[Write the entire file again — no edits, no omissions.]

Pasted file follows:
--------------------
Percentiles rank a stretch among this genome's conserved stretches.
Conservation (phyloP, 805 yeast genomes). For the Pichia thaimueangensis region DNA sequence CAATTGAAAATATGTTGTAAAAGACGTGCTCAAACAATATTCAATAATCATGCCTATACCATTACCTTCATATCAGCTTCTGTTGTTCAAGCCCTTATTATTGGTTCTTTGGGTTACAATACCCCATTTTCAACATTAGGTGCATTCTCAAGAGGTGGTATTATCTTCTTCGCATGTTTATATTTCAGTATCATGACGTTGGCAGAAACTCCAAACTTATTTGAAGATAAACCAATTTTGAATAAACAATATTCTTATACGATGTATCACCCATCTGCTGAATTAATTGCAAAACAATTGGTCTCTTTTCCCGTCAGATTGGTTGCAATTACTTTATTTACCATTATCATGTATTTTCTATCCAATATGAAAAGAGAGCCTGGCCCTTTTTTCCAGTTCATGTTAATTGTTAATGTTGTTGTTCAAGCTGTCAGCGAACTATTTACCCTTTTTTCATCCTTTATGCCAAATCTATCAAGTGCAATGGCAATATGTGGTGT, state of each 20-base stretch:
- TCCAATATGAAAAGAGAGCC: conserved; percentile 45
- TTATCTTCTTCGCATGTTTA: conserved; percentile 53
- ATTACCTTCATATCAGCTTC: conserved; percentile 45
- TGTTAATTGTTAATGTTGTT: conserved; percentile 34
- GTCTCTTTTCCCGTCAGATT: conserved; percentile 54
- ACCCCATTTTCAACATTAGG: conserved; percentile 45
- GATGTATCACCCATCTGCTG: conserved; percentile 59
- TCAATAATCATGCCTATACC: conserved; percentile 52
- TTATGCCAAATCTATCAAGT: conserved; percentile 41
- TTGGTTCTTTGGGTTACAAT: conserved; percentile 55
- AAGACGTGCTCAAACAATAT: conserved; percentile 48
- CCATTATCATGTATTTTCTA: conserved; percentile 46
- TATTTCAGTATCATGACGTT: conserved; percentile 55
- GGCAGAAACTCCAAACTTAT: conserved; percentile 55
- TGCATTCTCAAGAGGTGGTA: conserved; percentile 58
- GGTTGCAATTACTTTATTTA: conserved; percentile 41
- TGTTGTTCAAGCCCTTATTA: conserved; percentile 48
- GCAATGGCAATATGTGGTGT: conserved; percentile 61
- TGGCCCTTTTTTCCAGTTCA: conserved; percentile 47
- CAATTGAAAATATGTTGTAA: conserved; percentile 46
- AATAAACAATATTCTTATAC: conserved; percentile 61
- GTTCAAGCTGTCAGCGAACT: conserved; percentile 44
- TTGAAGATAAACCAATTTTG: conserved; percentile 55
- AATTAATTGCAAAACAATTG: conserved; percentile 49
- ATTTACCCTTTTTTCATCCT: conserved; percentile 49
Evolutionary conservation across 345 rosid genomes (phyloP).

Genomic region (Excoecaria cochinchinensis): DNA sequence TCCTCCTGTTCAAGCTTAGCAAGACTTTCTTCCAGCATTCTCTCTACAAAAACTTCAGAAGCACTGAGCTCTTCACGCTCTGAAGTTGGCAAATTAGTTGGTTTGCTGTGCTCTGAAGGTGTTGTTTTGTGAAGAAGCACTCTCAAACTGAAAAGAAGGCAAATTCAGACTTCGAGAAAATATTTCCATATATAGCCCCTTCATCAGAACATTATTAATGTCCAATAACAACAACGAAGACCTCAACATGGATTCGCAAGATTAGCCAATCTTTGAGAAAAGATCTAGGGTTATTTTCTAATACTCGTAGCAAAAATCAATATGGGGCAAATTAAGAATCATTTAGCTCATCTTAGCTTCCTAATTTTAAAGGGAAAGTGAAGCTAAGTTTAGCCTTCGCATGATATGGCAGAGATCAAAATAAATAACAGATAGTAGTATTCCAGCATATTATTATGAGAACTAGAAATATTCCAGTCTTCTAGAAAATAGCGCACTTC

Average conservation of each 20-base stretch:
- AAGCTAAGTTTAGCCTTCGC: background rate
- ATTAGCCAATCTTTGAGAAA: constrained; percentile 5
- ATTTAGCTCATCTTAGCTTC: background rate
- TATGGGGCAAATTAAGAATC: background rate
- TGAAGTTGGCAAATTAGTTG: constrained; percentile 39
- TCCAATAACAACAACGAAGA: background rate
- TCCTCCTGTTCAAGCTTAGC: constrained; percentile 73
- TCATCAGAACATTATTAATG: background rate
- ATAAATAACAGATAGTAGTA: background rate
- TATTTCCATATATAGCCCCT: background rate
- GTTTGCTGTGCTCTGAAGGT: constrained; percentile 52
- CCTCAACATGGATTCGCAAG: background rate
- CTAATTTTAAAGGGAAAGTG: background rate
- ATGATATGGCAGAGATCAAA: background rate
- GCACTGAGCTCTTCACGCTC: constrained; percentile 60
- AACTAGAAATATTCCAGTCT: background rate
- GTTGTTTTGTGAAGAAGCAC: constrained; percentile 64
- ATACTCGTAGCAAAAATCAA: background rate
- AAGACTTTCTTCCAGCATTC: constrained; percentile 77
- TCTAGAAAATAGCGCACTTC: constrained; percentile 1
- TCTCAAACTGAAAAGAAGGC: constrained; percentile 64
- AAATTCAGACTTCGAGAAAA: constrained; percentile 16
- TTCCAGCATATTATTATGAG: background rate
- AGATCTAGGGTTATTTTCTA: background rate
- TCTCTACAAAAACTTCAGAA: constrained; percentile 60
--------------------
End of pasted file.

Percentiles rank a stretch among this genome's conserved stretches.
Conservation (phyloP, 805 yeast genomes). For the Pichia thaimueangensis region DNA sequence CAATTGAAAATATGTTGTAAAAGACGTGCTCAAACAATATTCAATAATCATGCCTATACCATTACCTTCATATCAGCTTCTGTTGTTCAAGCCCTTATTATTGGTTCTTTGGGTTACAATACCCCATTTTCAACATTAGGTGCATTCTCAAGAGGTGGTATTATCTTCTTCGCATGTTTATATTTCAGTATCATGACGTTGGCAGAAACTCCAAACTTATTTGAAGATAAACCAATTTTGAATAAACAATATTCTTATACGATGTATCACCCATCTGCTGAATTAATTGCAAAACAATTGGTCTCTTTTCCCGTCAGATTGGTTGCAATTACTTTATTTACCATTATCATGTATTTTCTATCCAATATGAAAAGAGAGCCTGGCCCTTTTTTCCAGTTCATGTTAATTGTTAATGTTGTTGTTCAAGCTGTCAGCGAACTATTTACCCTTTTTTCATCCTTTATGCCAAATCTATCAAGTGCAATGGCAATATGTGGTGT, state of each 20-base stretch:
- TCCAATATGAAAAGAGAGCC: conserved; percentile 45
- TTATCTTCTTCGCATGTTTA: conserved; percentile 53
- ATTACCTTCATATCAGCTTC: conserved; percentile 45
- TGTTAATTGTTAATGTTGTT: conserved; percentile 34
- GTCTCTTTTCCCGTCAGATT: conserved; percentile 54
- ACCCCATTTTCAACATTAGG: conserved; percentile 45
- GATGTATCACCCATCTGCTG: conserved; percentile 59
- TCAATAATCATGCCTATACC: conserved; percentile 52
- TTATGCCAAATCTATCAAGT: conserved; percentile 41
- TTGGTTCTTTGGGTTACAAT: conserved; percentile 55
- AAGACGTGCTCAAACAATAT: conserved; percentile 48
- CCATTATCATGTATTTTCTA: conserved; percentile 46
- TATTTCAGTATCATGACGTT: conserved; percentile 55
- GGCAGAAACTCCAAACTTAT: conserved; percentile 55
- TGCATTCTCAAGAGGTGGTA: conserved; percentile 58
- GGTTGCAATTACTTTATTTA: conserved; percentile 41
- TGTTGTTCAAGCCCTTATTA: conserved; percentile 48
- GCAATGGCAATATGTGGTGT: conserved; percentile 61
- TGGCCCTTTTTTCCAGTTCA: conserved; percentile 47
- CAATTGAAAATATGTTGTAA: conserved; percentile 46
- AATAAACAATATTCTTATAC: conserved; percentile 61
- GTTCAAGCTGTCAGCGAACT: conserved; percentile 44
- TTGAAGATAAACCAATTTTG: conserved; percentile 55
- AATTAATTGCAAAACAATTG: conserved; percentile 49
- ATTTACCCTTTTTTCATCCT: conserved; percentile 49
Evolutionary conservation across 345 rosid genomes (phyloP).

Genomic region (Excoecaria cochinchinensis): DNA sequence TCCTCCTGTTCAAGCTTAGCAAGACTTTCTTCCAGCATTCTCTCTACAAAAACTTCAGAAGCACTGAGCTCTTCACGCTCTGAAGTTGGCAAATTAGTTGGTTTGCTGTGCTCTGAAGGTGTTGTTTTGTGAAGAAGCACTCTCAAACTGAAAAGAAGGCAAATTCAGACTTCGAGAAAATATTTCCATATATAGCCCCTTCATCAGAACATTATTAATGTCCAATAACAACAACGAAGACCTCAACATGGATTCGCAAGATTAGCCAATCTTTGAGAAAAGATCTAGGGTTATTTTCTAATACTCGTAGCAAAAATCAATATGGGGCAAATTAAGAATCATTTAGCTCATCTTAGCTTCCTAATTTTAAAGGGAAAGTGAAGCTAAGTTTAGCCTTCGCATGATATGGCAGAGATCAAAATAAATAACAGATAGTAGTATTCCAGCATATTATTATGAGAACTAGAAATATTCCAGTCTTCTAGAAAATAGCGCACTTC

Average conservation of each 20-base stretch:
- AAGCTAAGTTTAGCCTTCGC: background rate
- ATTAGCCAATCTTTGAGAAA: constrained; percentile 5
- ATTTAGCTCATCTTAGCTTC: background rate
- TATGGGGCAAATTAAGAATC: background rate
- TGAAGTTGGCAAATTAGTTG: constrained; percentile 39
- TCCAATAACAACAACGAAGA: background rate
- TCCTCCTGTTCAAGCTTAGC: constrained; percentile 73
- TCATCAGAACATTATTAATG: background rate
- ATAAATAACAGATAGTAGTA: background rate
- TATTTCCATATATAGCCCCT: background rate
- GTTTGCTGTGCTCTGAAGGT: constrained; percentile 52
- CCTCAACATGGATTCGCAAG: background rate
- CTAATTTTAAAGGGAAAGTG: background rate
- ATGATATGGCAGAGATCAAA: background rate
- GCACTGAGCTCTTCACGCTC: constrained; percentile 60
- AACTAGAAATATTCCAGTCT: background rate
- GTTGTTTTGTGAAGAAGCAC: constrained; percentile 64
- ATACTCGTAGCAAAAATCAA: background rate
- AAGACTTTCTTCCAGCATTC: constrained; percentile 77
- TCTAGAAAATAGCGCACTTC: constrained; percentile 1
- TCTCAAACTGAAAAGAAGGC: constrained; percentile 64
- AAATTCAGACTTCGAGAAAA: constrained; percentile 16
- TTCCAGCATATTATTATGAG: background rate
- AGATCTAGGGTTATTTTCTA: background rate
- TCTCTACAAAAACTTCAGAA: constrained; percentile 60